Auto History Trivia

It's good to read Good. The magazine. Not only is it always interesting but your small subscription cost is donated by the company to your choice from a list of charities. So you too can do good just by subscribing to Good magazine.

This month's issue had an interesting graphically illustrated "century of motoring" history. Here's some of the highlights of the auto industry and motoring in America.

1908 Ford's Model T was introduced and achieved 21 miles per gallon. No computers. Big, heavy engine. A crank start. And 21 miles per gallon. Amazingly, the average car nowadays gets less than that per gallon.

1911 The first Indy 500 race takes place in Indianapolis. Built in 1909, its owner decided from Day 1 that there would only be one race a year on the track and the winner would take home the largest winner's award in racing. It worked. That first winner averaged just over 74 mph.

1912 Traffic signals were invented and put in use. In a bare 4 years, folks, traffic got that bad.

1920 The first Rv was built and sold, ushering in an industry that today numbers in the millions. The quality of that first travel trailer was so bad that no known photos exist of it or its remains.

1926 The cigarette lighter introduced.

1930 The first car radio installed. The Motorola radio retailed for $110 on up but buyers thought it was well worth it. After all, it drowned out all that motor noise.

1933 The first drive in theater opened. Now you could smoke, listen to the radio, and go to the movies without ever leaving the comfort of your own car. Ahhh, modern times.

1940 Air conditioning put in the first car. Now drivers could be comfortable on long drives too.

1945 Cruise control invented ... but it would be decades before they would become common place.

1948 Power windows invented. And we're not talking Red 'n Green's cordless drill power windows either.

1956 First car phone created in Sweden. It weighed 90 pounds. Not exactly portable. See all those guys leaning under the hood? They're probably installing it.

1965 Ralph Nader publishes Unsafe at Any Speed, launching the consumer protection movement.

1968 Air bag invented ... again it would be years before they would become common. In the meantime, countless thousands of lives would be lost while car makers said they were so expensive that they were just not worth it.

1975 Catalytic converters became standard to cut back emissions.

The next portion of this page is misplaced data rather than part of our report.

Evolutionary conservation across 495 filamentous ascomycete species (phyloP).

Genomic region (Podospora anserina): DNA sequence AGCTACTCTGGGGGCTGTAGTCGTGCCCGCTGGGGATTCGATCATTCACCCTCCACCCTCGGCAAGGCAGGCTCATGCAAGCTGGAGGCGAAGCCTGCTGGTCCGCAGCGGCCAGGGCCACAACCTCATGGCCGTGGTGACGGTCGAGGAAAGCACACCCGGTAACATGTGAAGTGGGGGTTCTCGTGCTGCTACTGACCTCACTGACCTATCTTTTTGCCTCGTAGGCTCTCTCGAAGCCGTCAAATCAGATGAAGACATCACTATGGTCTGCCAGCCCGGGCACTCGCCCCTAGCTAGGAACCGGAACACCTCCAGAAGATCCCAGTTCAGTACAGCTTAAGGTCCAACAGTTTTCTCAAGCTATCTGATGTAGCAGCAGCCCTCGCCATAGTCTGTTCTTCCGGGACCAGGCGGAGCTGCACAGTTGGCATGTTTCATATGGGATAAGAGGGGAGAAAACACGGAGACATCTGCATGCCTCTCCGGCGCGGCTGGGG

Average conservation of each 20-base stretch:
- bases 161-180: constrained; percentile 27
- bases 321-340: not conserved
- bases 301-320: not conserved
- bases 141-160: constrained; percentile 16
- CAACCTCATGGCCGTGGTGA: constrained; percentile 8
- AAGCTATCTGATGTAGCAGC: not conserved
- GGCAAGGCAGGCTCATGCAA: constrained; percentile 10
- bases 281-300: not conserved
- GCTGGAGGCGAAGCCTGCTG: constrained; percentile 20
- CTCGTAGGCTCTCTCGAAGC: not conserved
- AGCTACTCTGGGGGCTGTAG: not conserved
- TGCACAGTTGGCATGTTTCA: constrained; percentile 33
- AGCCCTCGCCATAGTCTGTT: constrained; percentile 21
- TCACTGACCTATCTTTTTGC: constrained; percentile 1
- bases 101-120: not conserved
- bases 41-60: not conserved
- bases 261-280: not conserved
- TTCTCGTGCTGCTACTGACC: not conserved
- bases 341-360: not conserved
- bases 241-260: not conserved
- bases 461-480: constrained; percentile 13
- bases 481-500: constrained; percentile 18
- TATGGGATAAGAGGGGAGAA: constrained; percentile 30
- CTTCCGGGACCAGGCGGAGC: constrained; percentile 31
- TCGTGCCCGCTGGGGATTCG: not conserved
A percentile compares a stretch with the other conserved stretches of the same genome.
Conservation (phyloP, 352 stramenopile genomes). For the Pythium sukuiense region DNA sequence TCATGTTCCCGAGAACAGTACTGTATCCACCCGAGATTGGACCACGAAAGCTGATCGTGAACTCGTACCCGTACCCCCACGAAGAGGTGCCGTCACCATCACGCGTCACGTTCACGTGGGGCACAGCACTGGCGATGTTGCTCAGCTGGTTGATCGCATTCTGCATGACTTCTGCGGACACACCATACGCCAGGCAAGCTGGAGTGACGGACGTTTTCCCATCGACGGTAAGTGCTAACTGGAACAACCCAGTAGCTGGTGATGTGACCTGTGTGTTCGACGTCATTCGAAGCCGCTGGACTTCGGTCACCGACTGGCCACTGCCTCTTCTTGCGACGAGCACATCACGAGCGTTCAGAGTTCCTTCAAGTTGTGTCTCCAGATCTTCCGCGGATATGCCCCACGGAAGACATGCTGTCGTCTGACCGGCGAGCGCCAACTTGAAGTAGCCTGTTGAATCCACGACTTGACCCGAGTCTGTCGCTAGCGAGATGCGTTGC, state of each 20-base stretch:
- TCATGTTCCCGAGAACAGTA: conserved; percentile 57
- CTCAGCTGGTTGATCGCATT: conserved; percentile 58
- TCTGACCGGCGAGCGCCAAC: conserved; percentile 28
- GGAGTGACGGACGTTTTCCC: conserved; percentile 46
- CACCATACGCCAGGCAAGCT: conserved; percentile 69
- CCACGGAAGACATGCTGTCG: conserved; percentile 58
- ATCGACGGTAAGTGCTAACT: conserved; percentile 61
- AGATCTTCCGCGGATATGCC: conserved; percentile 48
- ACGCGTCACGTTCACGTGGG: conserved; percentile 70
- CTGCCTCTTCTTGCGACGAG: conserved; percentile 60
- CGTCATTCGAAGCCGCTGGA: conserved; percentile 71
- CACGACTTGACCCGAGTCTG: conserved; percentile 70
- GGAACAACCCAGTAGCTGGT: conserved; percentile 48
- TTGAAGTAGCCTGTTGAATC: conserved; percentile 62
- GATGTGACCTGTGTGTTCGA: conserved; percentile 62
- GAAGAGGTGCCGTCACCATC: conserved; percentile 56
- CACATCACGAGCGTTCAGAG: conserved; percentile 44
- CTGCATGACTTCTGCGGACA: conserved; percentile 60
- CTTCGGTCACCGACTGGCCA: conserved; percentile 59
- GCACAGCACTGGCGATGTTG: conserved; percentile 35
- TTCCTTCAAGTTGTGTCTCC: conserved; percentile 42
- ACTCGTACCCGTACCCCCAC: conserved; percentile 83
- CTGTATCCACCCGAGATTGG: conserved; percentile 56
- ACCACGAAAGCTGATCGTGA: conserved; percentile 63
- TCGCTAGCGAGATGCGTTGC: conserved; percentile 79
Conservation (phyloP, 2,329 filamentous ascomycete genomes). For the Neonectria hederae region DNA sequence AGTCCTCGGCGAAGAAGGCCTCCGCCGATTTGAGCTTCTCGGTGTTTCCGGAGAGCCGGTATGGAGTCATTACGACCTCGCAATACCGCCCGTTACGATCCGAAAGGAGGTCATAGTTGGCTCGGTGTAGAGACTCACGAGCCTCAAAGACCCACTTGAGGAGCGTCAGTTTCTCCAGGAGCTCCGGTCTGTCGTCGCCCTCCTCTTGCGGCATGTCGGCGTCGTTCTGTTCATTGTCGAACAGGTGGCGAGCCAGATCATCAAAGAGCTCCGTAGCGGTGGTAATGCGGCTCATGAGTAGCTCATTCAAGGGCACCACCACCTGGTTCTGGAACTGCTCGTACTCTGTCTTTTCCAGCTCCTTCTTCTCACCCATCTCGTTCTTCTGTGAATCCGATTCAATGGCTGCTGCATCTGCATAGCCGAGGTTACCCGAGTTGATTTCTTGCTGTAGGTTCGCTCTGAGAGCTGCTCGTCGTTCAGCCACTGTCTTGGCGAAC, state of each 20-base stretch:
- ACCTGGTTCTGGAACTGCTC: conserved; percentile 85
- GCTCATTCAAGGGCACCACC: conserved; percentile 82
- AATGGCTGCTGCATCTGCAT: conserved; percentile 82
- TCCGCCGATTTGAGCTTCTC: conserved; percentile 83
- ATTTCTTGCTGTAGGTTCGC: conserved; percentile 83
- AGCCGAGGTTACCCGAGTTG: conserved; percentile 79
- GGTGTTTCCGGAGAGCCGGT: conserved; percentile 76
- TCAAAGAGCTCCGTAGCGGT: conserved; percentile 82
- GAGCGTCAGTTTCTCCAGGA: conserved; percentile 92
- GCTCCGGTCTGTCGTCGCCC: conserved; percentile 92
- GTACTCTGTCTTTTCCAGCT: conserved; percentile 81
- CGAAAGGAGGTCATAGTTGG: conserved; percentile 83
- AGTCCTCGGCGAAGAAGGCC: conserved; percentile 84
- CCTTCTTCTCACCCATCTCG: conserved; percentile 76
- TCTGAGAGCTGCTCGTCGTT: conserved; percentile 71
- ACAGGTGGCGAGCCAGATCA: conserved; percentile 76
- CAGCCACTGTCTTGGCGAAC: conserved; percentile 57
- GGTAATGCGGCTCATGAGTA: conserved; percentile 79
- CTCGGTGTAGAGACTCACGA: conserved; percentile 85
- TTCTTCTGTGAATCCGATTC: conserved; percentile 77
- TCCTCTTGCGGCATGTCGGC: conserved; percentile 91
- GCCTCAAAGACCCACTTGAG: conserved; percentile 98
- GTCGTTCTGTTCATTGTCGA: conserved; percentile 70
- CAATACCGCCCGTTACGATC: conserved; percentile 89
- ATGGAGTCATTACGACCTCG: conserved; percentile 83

1984 First seat belt laws passed.

1992 Humvee released for civilian ownership. Gas was cheaper then too.

1997 GM creates and leases to consumers the EV 1 electric car, saying the cars show the way to the future and pledging that everything about the car will last and be recycled for years into the future. Owners love the fact that you just plug it in and it goes right on by every gas station on the road. Oil changes are gone. So is that loud noise under the hood. But within 6 years GM would take them all back and crush them, while consumers begged GM to sell them the cars and not crush them. GM ignores the pleas. A black mark on GM that still hasn't been erased.

Cars are part of America's culture. They drive the economy. They are the reason our society is mobile. More importantly, they are the reason that parents and children, grandparents and grandkids can easily spend time together.

For a generation, the auto industry has convinced us we can rely on the cars and trucks they build to get us to work and to get us home safely. But when your new car breaks down, they break their promise. If America is to become a manufacturing giant in the world again (and that won't be easy), manufacturers have to learn to step up and accept responsibility for what they build and sell.

So how do we get them to do that? Believe it or not, big business listens to only one thing. The almighty dollar. Air bags languished for years while Detroit fought installing them for one reason or another. It was only when lawsuits starting claiming that a good design had to include air bags that manufacturers listened. When it costs too much to do something the wrong way, big business will do things the right way.

So don't put up with a bad car or a bad truck. If you want to make America strong again, do something about it.

Burdge Law Office
Helping Consumers Get Their Money's Worth Since 1978

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Known nationwide as a leading Lemon Law attorney, Ronald L. Burdge has represented literally thousands of consumers in "lemon" lawsuits and actively co-counsels and coaches other Consumer Law attorneys. From 2005 through 2018, attorney Ronald L. Burdge has been named as the only Lemon Law Ohio Super Lawyer by Law and Politics magazine and Thomson Reuters Corp., Professional Division. Burdge restricts his practice to Lemon Law and Consumer Law cases. The Ohio Super Lawyer results are published annually in the January issue of Cincinnati Magazine. Ronald L. Burdge was named Consumer Law Trial Lawyer of the Year 2004 by the National Association of Consumer Advocates, the nation's largest organization of consumer law private and government attorneys. "Your impact on the auto industry has been magnified many times over because of the trail you blazed for others," stated NACA's Executive Director, Will Ogburn. Burdge has represented thousands of consumers in Ohio, Kentucky and elsewhere since 1978 and is a frequent lecturer to national, state and local Bar Associations and Judicial organizations. Burdge is admitted to Ohio's state and federal courts, Kentucky's state courts, and Indiana's federal courts. Other court admissions are on a "pro hac" temporary, case by cases basis.